Despite the score, the Thunder used the second half of its blowout win over the Los Angeles Lakers on Saturday afternoon to truly work on some core areas that will be crucial moving forward.
Working in unison for all 24 seconds of the shot clock on defense forced the Lakers into difficult shots, and it was an important display of communication and cohesion as Head Coach Billy Donovan’s club tries to make progress on that end of the floor. Slowly but surely, the Thunder have crept up to eighth in defensive rating, allowing just 99.1 points per opponents’ 100 possessions.
On offense, the Thunder has been focusing in on allowing the ball to find the best shot, rather than forcing the issue. Playing for one another and creating advantage situations through sharp execution has been the recipe for success, as the Thunder’s offense is scoring 108.2 points per 100 possessions, second-best in the NBA. In Saturday’s victory, there was a clear emphasis to not play against the scoreboard, but rather against the team’s own standards for offensive excellence and selflessness.
“It’s a sign of maturity and really being focused on our level of play,” forward Nick Collison said. “Human nature can creep in but I think if your mind is in the right place and you’re realizing the bigger picture and us getting where we want to go, we’ll be able to focus.”
“It’s good to see because we realize that’s how we have to play to beat the best teams, particularly in the playoffs,” Collison continued. “It’s just maturity, learning and the longer we’re playing with each other, the better we’re going to get at sharing the ball.”
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One of the reasons for the Thunder’s success has been the pressure centers Enes Kanter and Steven Adams have put on opposing defenses. Kanter scored an efficient 19 points in 22 minutes against the Lakers on Saturday and is averaging 11.4 points on 55.8 percent shooting and 8.1 rebounds per game. Adams is contributing 6.4 points and 6.1 rebounds per game, but he’s also shooting a team-best 57.9 percent from the floor, thanks to his penchant for taking only the best possible shots – layups and dunks. In fact, 80.2 percent of Adams’ shots are coming from within four feet of the rim, and 82.6 of them have come without the New Zealand-native having to even take a dribble.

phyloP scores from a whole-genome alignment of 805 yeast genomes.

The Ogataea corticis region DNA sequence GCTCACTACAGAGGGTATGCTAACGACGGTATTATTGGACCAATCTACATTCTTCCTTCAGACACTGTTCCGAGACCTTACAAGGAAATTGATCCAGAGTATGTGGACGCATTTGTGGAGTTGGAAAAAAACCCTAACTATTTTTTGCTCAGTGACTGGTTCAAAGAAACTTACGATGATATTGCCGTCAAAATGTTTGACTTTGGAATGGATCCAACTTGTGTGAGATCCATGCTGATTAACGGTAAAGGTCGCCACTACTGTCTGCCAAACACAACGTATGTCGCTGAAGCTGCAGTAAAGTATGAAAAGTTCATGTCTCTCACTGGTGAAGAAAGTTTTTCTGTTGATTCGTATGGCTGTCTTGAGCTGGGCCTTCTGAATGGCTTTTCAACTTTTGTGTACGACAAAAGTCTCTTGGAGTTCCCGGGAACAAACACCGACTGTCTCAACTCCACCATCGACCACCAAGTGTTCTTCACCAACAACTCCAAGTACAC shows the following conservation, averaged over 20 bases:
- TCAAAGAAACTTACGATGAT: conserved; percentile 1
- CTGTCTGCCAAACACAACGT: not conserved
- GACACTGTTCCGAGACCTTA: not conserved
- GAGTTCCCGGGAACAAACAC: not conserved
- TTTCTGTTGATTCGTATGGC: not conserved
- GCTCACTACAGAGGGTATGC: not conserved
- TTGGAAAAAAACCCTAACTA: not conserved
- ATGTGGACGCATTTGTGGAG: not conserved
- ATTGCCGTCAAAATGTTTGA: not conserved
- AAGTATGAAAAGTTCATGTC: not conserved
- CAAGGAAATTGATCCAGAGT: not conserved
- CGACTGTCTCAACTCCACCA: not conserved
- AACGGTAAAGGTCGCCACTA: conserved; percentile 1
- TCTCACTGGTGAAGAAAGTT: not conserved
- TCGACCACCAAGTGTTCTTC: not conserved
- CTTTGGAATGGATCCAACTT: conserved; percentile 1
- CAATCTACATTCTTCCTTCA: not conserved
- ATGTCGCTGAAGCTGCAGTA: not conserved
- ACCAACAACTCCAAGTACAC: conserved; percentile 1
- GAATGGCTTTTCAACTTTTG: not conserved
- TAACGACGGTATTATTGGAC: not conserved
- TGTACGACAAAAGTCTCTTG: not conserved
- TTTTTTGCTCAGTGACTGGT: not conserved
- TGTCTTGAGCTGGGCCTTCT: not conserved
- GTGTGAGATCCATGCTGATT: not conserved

By rolling hard to the rim, Adams is forcing opponents to either take away lob attempts and passes to the rim or to cover up open shooters behind the three-point line. Choosing one of those options leaves the other open, which has been a huge component to the Thunder’s overall 47.2 percent shooting.
“The teams that are really hard to guard in this league are the ones where you have a big threat rolling down the middle and you’re really put in a bind,” Adams’ fellow big man, and mentor, Collison explained. “We’re trying to get in those situations on the offensive end as much as possible.”
Of course, every team in the NBA is trying to employ a similar strategy, which means that on most nights the Thunder is having to defend a variation on what Adams is able to provide. As the Thunder saw against the Cleveland Cavaliers and Tristan Thompson and will surely see on Monday night in Los Angeles against the Clippers with Blake Griffin and DeAndre Jordan, defending the roll man is much more important than having one of your own.
“It’s a five-man job. The big has to be aware when the screen comes and we communicate it. The guard has to work to get over it,” Collison said. “Whatever we’re trying to do in our coverage, all five guys are going to be involved.”
Momentum can change hands with lobs for dunks, and good point guards can utilize a team’s over-eagerness to prevent the lob to generate wide open three-pointers for teammates. The pick-and-roll, along with a dive to the rim, is perhaps the most lethal play in the NBA, and for the Thunder it’s one of the highest priorities to stop on the defensive end.